As advertising in Pakistan marks 70 years of existence, we highlight themes that influenced its trajectory.
Excerpts from columns published by Ardeshir Cowasjee.
Pen, paper and newspaper have been integral parts of Ghazi Salahuddin’s existence.
It was during Saleem Asmi’s tenure that Dawn Islamabad edition was launched.
In the turbulent years between 1980-81 over 400 ‘Thou shalt nots ….’ plagued the press.
The reason why Pakistan ranks high among the countries considered dangerous for media persons.
If there is one characteristic which distinguishes Mr Jinnah in public life, it is his sturdy independence.
Remembering Quaid-i-Azam Mohammad Ali Jinnah on his death anniversary with a series of rare photographs.
“Men may come and men may go. But Pakistan is truly and firmly established and will go on with Allah’s grace forever”.
The Pakistan that emerged in 1947 was a mere shadow of what Jinnah had wanted.
Women journalists were never more in need of courage than during the repressive Ziaul Haq years.
In 50 years, there has never been a better time, or greater need, for progressive politics in Pakistan.
The field of sports reporting has evolved significantly since Pakistan's victory in the 1992 cricket World Cup.
We are fighting a losing battle in a space that remains beyond editorial control: the internet.
As president of Pakistan, Asif Zardari had to deal with many of his own ghosts and much personal baggage from the past.
General Pervez Musharraf overthrew an elected government, an offense punishable by the Constitution of Pakistan.
Pakistan’s nuclear ambitions offered Sharif a mixed bag of joy and disappointment.
Mazhar Ali Khan recounts events of that fateful day in April 1959 when Pakistan's press suffered its most grievous blow.
The demise of Pakistan Times was widely mourned because of its role in securing people’s respect for independent press.
A Hindu mob burnt down Dawn's offices in Delhi in 1947, angered by the ‘Pakistan Zindabad’ headline.
Investigative journalism has retained its ability to rock the established powers in profound ways.
Quite in contrast to what official historiography portrays, Jinnah and Iqbal cannot be stereotyped as one and the same.
When the floodgates opened for private TV channels flash celebrity journalism replaced the daily slogger.
The state continues to draw red lines and the press continues to bump up against them.
Iqbal couldn’t have found approval in the Pakistan of today, much like Jinnah.
The longest serving professional editor of an English-language newspaper in Pakistan left a long-lasting mark on Dawn.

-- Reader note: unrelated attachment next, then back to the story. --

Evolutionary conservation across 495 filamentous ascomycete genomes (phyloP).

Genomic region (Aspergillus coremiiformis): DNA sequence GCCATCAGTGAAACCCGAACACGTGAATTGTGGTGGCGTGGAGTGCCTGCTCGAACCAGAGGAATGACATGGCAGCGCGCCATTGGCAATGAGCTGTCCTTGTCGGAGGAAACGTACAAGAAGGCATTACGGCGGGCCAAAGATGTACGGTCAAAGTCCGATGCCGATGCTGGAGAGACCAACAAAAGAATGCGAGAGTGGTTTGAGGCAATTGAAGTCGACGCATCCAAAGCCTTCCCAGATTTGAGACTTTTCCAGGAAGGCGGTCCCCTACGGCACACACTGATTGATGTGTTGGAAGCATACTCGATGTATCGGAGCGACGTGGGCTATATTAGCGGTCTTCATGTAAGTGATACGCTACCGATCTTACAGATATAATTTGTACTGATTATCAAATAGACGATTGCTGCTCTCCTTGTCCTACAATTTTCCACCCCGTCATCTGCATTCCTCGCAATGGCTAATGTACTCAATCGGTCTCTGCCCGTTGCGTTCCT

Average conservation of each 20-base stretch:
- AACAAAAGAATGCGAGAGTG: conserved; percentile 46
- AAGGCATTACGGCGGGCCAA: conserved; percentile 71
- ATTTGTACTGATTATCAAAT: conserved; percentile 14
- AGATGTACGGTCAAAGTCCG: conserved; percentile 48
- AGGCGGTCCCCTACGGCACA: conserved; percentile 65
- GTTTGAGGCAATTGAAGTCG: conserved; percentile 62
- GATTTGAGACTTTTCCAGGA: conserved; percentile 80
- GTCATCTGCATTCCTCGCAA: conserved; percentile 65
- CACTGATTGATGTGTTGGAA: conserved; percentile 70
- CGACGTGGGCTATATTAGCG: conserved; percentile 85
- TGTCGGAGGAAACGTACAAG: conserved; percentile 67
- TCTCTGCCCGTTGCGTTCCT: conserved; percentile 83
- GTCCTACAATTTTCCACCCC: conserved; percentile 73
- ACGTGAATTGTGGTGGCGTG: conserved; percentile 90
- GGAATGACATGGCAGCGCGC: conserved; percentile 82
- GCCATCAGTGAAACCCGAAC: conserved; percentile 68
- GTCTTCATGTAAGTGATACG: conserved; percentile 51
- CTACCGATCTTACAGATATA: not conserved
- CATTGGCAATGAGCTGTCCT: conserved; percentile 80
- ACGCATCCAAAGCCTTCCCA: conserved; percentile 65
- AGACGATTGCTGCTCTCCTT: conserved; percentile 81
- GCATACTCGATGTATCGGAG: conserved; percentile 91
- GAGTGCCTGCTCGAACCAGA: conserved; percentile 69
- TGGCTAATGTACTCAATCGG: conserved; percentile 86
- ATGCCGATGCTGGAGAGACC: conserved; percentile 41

The real losers as a result of Benazir Bhutto’s elimination from politics were the people.
The universe of Sindhi newspapers and periodicals is much larger than any other regional language in Pakistan.
Urdu journalism is blamed for its campaign-style, hero-driven narratives on history, politics and society.
Unfettered press freedom was not acceptable to the civil bureaucracy-dominated and military-inducted establishment.
The one person who single-handedly changed Pakistan, perhaps forever, was the military dictator, General Ziaul Haq.
The Pakistan of 2017 is in many ways Liaquat’s creation as he established most of the policies Pakistan follows today.
Liaquat was as pivotal to the consolidation of Pakistan as the Quaid-i-Azam was central to the creation of Pakistan.
The last 15 years have seen a surge in the number of television channels and radio stations in the country.
The fact that Zia’s legacy far outlives Bhutto’s also explains how much Pakistan has changed since 1977.
In battles or war zones, the Dawn person is aware he/she is serving a paper founded by the man who founded Pakistan.
Like Jinnah, the Quaid-e-Azam, before him, 24 years later, Bhutto, the Quaid-e-Awam, was building a new country.
Dawn was an important factor in the creation of Pakistan.
It was Bhutto, again, who uttered words that led to one journalist coining the famed headline: ‘udhar tum, idhar hum’.
The first newspaper of the subcontinent appeared in the territories now comprising Pakistan.
Since Independence, Pakistan's Establishment has tried to misinterpret, tamper or censor sayings of Quaid-i-Azam.
The press in Pakistan learned to gang up against itself and its freedom fairly early in the country’s history.
Greatest contribution of Dawn to creation of Pakistan is helping to create Jinnah as charismatic figure of Quaid-i-Azam.
Draped in Pakistan’s national flag, the Quaid-i-Azam’s Janaza moved along the driveway of the Governor General’s House.
After seven decades, how many of the problems Jinnah defined at Pakistan’s birth have as yet been resolved?
Dawn newspaper covered events at Aligarh to such an extent that it practically became a university broadsheet.
Pakistan’s first military dictator laid the foundations of a capitalist economy under military rule.
Dawn began as a weekly newspaper in 1941 and transformed into a daily in 1942.
Within a couple of years after independence, it was evident who would call the shots.
The policies of a powerful state never consented to the unveiling of the truth.